According to a new study, obstructive sleep apnea (OSA) episodes occurring during rapid eye movement (REM) sleep is significantly associated with type 2 diabetes.
Principle investigator Kamran Mahmood, MD, MPH, of the University of Illinois at Chicago, said that the significant association of REM-related OSA and type 2 diabetes was surprising.
"We believe that REM-related OSA is a marker of early OSA, especially in women and patients younger than 55 years," said Mahmood.
"Generally, OSA is worse in REM sleep compared to non-REM sleep because of neurologically mediated impairment of skeletal muscles of upper airway and ventilation. This may be the reason for closer association of REM-related OSA and type 2 diabetes," Mahmood added.
Results indicated that the adjusted odds ratio for type 2 diabetes was 2.0 times higher in patients with REM-related OSA, defined as having an REM apnea-hypopnea index (AHI) of 10 or more breathing pauses per hour of REM sleep.
The prevalence of type 2 diabetes was 30.1 percent in participants with OSA and 18.6 percent in those without OSA; however, the overall association between OSA and diabetes became non-significant after controlling for covariates such as body mass index (BMI), age, race and gender.
Middle-aged participants with OSA had an adjusted odds ratio for type 2 diabetes that was 2.8 times higher than younger or middle-aged people without OSA.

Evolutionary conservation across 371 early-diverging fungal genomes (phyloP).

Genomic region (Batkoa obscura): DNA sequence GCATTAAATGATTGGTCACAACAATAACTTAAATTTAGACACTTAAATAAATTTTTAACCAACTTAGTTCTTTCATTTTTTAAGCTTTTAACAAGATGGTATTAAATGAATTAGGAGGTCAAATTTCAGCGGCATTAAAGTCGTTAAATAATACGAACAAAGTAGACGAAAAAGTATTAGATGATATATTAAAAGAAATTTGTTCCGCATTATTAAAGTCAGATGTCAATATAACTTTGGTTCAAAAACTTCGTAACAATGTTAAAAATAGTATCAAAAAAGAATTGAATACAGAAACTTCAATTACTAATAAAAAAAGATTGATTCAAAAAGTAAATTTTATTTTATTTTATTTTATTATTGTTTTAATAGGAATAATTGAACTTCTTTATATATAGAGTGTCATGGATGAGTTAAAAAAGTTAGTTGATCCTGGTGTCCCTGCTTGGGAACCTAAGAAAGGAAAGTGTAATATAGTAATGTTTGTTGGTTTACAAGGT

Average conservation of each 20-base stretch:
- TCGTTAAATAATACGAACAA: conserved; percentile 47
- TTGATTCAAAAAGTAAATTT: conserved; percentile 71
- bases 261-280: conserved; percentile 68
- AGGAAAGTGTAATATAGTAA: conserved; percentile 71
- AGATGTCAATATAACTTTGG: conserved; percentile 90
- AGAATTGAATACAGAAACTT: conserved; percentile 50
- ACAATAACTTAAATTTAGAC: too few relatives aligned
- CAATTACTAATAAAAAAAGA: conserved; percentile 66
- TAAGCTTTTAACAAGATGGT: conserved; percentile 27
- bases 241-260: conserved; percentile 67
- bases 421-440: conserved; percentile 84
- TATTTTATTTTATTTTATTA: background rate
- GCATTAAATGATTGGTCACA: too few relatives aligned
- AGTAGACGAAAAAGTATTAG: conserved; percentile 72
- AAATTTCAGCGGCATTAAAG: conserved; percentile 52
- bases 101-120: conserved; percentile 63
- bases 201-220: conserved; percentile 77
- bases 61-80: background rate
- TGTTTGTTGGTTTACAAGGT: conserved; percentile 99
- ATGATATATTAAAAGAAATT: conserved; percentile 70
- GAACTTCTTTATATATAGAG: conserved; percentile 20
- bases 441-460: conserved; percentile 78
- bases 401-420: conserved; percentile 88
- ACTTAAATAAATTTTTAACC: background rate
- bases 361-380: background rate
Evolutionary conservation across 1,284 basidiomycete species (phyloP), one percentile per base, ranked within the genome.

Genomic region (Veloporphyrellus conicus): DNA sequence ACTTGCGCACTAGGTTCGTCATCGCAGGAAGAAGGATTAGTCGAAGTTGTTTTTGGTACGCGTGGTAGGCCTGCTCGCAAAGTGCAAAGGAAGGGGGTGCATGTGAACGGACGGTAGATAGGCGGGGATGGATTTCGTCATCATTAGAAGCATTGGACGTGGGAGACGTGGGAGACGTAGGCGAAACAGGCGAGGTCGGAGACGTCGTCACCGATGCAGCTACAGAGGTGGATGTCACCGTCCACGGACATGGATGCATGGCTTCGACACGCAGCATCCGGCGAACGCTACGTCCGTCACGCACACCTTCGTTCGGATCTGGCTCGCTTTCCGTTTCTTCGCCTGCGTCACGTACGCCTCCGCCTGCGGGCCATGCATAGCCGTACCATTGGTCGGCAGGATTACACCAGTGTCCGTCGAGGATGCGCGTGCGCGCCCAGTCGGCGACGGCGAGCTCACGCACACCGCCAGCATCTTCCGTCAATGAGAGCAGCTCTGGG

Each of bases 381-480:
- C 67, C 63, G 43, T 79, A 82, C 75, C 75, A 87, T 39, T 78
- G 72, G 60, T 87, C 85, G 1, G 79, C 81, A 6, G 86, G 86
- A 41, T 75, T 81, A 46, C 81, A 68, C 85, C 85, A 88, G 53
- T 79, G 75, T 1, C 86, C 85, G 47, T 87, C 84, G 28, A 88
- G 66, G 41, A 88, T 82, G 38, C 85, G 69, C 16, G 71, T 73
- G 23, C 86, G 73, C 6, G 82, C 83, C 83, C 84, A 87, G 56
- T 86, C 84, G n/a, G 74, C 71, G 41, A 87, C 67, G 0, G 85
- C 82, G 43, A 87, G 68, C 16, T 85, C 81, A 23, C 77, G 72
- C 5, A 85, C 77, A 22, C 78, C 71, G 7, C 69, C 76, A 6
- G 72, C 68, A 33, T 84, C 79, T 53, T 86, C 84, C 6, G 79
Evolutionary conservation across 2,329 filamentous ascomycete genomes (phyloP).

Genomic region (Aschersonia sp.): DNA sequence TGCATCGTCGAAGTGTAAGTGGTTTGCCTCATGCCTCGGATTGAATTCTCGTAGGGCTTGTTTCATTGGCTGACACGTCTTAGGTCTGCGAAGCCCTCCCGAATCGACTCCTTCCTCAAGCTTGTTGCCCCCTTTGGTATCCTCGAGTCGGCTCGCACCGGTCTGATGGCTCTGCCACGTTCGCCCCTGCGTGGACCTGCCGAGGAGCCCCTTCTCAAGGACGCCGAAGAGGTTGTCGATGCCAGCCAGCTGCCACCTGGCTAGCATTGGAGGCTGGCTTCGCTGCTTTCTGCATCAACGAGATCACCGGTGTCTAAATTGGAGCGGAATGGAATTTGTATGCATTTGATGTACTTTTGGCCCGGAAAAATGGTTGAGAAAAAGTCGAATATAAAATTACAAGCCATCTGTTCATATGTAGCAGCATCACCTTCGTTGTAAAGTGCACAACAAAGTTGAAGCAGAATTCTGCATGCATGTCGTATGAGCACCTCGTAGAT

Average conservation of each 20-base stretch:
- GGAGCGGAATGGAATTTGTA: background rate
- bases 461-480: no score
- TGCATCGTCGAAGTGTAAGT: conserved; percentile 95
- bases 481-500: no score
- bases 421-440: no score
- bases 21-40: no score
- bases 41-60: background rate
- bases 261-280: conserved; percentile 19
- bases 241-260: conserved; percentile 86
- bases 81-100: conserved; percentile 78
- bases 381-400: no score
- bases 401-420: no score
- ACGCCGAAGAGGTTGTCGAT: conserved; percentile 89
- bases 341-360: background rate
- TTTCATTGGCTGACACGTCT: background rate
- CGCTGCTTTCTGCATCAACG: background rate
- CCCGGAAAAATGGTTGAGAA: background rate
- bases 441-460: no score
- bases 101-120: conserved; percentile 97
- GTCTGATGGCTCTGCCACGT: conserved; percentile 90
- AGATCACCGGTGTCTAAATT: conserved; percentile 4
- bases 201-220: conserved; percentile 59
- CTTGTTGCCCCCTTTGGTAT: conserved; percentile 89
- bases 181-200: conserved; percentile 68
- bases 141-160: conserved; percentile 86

Hispanics and older patients referred for OSA evaluation had a higher prevalence of type 2 diabetes; this relationship was not affected by OSA.
The study gathered data from 1,008 consecutive patients who were evaluated for OSA by comprehensive polysomnography at the University of Illinois at Chicago; 66.9 percent were African American, 16.9 percent were Caucasian, 14.9 percent were Hispanic and 1.3 percent were Asian.
OSA was defined as an AHI of five or more breathing pauses per hour of sleep and was diagnosed in 745 individuals (74 percent); the 263 adults (26 percent) who did not have OSA served as the control. Men comprised 52.8 percent of the OSA group but only 28.5 percent of the control group.
The study was published in the June 15 issue of the Journal of Clinical Sleep Medicine.